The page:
Theatre Under Their Hats Northcott Theatre, Exeter

Flanders and Swann brought sophistication to the comic song. They didn't have the irony of Coward, although they could pack a punch, as in "Twenty Tons of TNT". Under Their Hats draws output not only from their two-man shows, but from material they wrote for intimate revues of the Fifties, for Moira Lister and Max Adrian and the Scottish bass Ian Wallace.

The artist, his mistress, her lover

Augustus John's romantic life has long been the subject of speculation. But one mystery that has never been solved is the identity of his rival in love, the shadowy Leonard B. Michael Holroyd sifts the evidence

Tourists become pawns in Belgium's separatist war

Industrial decay is no match for Flemish splendours, reports Sarah Helm in Brussels

War memories widen Belgium's communal rift


Letter: The debt we owe Tyndale

MAY I add a correction or two to those already made (Letters, 28 January) to the article about the Tyndale version of the Bible.

Shot at dawn, but her war goes on

Irma Laplasse was executed for betraying Belgian resistance fighters to the Nazis to save her own son. Today her case is reopened - and so are many old wounds. Sarah Helm reports

MUSIC: It ain't over till the fat man's hanky song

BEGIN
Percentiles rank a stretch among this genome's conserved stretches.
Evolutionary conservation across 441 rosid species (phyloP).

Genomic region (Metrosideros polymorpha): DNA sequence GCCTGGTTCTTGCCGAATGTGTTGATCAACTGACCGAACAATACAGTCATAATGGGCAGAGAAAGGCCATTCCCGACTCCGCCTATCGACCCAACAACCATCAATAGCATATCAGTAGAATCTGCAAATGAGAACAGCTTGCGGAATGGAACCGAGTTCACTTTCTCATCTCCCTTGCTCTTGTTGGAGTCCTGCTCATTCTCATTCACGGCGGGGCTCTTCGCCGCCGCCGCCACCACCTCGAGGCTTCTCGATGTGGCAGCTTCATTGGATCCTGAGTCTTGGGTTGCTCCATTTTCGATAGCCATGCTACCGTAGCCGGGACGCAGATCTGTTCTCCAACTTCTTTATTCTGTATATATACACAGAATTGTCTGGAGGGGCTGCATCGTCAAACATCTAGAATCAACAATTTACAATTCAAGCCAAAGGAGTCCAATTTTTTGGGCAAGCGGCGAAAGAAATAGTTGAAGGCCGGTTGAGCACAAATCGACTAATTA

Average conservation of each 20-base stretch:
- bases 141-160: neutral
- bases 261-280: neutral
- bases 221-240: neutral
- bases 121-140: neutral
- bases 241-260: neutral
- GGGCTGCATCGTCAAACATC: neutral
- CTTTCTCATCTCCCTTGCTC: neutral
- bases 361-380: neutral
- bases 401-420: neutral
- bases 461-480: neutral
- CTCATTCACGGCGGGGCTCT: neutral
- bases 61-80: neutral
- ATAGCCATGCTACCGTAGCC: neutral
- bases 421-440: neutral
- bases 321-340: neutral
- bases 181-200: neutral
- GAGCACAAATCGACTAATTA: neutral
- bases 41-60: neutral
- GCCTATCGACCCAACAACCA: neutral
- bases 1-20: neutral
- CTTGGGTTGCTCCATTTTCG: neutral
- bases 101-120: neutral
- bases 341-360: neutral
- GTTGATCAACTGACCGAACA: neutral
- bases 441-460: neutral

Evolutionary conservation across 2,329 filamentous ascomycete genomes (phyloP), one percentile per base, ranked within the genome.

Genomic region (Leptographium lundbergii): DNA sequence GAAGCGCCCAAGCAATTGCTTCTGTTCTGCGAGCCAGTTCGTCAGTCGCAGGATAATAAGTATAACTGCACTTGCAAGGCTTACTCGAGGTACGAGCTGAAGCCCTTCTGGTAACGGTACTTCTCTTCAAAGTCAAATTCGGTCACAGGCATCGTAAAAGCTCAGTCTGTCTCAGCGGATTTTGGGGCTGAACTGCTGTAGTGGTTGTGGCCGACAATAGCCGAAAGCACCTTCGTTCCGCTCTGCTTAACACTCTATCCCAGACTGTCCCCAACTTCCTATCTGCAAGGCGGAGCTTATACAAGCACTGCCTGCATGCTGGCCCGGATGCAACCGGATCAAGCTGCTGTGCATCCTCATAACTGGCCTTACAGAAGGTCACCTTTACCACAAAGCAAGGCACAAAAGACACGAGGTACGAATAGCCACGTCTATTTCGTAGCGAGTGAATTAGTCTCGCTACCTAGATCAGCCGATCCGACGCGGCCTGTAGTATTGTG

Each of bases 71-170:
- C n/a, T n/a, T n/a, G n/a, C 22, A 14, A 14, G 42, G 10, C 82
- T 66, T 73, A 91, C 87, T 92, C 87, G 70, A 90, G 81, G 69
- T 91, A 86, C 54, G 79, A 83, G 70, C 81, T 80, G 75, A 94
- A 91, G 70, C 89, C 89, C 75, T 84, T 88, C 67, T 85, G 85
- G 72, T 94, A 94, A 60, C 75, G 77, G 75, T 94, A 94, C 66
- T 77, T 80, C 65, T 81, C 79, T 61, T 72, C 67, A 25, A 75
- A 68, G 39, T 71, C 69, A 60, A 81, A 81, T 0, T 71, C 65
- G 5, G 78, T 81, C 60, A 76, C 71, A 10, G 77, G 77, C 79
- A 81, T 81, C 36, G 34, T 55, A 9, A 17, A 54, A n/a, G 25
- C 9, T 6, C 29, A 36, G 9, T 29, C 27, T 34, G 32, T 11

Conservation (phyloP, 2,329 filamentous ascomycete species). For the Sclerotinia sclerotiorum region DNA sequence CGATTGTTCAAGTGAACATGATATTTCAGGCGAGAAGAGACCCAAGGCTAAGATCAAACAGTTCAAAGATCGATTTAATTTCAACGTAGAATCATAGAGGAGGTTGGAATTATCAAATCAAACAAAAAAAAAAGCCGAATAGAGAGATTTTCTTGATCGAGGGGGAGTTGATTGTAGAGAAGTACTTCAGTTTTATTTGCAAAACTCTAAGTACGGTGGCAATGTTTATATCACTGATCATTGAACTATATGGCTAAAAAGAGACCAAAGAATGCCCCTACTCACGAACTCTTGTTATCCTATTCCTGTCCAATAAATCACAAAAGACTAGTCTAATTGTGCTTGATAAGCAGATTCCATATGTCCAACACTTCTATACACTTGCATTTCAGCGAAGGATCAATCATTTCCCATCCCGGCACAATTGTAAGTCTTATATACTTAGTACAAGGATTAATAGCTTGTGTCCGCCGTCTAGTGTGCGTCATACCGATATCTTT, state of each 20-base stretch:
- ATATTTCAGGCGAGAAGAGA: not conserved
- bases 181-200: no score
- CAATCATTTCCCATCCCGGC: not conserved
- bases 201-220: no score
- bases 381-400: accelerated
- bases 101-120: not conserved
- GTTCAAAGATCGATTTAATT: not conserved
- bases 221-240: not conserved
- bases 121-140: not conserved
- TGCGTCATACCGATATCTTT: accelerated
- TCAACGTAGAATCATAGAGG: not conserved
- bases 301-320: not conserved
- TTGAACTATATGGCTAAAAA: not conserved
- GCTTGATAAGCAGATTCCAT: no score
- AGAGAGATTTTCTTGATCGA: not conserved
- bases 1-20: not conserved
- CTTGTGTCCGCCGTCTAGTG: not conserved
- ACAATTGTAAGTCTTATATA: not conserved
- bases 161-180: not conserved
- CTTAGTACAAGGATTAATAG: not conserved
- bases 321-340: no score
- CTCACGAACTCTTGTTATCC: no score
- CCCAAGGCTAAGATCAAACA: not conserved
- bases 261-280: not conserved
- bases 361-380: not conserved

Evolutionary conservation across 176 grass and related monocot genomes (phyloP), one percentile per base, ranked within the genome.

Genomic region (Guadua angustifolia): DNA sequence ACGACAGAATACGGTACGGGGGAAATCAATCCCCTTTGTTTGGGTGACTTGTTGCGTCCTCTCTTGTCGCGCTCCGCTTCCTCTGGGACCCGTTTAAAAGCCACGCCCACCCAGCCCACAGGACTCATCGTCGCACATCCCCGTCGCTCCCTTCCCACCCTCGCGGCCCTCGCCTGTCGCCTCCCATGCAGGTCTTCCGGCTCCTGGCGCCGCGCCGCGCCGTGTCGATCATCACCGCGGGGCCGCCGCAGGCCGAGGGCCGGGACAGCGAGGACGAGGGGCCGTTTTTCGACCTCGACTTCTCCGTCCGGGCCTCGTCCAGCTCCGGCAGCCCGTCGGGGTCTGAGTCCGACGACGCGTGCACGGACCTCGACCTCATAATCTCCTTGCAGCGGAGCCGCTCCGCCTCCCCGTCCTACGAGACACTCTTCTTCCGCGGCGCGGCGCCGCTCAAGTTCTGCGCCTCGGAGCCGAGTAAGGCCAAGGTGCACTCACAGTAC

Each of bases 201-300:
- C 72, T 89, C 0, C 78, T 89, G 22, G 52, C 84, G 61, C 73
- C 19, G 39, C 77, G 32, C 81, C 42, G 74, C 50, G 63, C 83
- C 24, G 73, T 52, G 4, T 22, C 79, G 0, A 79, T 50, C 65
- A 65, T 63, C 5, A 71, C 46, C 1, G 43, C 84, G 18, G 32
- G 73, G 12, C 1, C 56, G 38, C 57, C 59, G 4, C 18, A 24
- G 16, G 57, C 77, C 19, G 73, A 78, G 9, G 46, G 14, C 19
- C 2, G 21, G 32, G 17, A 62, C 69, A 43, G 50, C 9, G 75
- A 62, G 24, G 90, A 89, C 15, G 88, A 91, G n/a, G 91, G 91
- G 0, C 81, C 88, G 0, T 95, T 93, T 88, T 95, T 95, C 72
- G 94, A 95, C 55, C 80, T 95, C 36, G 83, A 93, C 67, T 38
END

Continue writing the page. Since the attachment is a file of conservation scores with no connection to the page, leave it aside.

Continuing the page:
THE bottom-line demand of Turandot is for two acts of romantic, oriental schmaltz to keep the audience happy until "Nessun Dorma" - but Christopher Alden's production for English National Opera offers nothing of the sort. Set starkly against lurid, neon-lit designs and corrugated surfaces (with the whole of Act 1 contained by a wall of mug-shots of the princely victims looking like a rent boys' gazetteer), the tone is rigorously anti-romantic; and it culminates in a final scene where Turandot and Calaf not only fail to kiss but end up on different sides of the stage, ignoring each other. It's as though Alden refuses to accept the possibility of love between these characters; as though the riddles, challenges and conquests are nothing more than a self-proving game of Russian roulette where the most you can expect is survival. In short, this is no Turandot for traditionalists - or for football fans in innocent pursuit of what the fat man's hanky song is all about.

Anderlecht win Belgian title fight

In a desperately close finish to the Belgian championship, Anderlecht emerged from a three-way race on the final day of the season to claim the title ahead of Standard Liege and Club Bruges.

Walloon woes spawn politics of hatred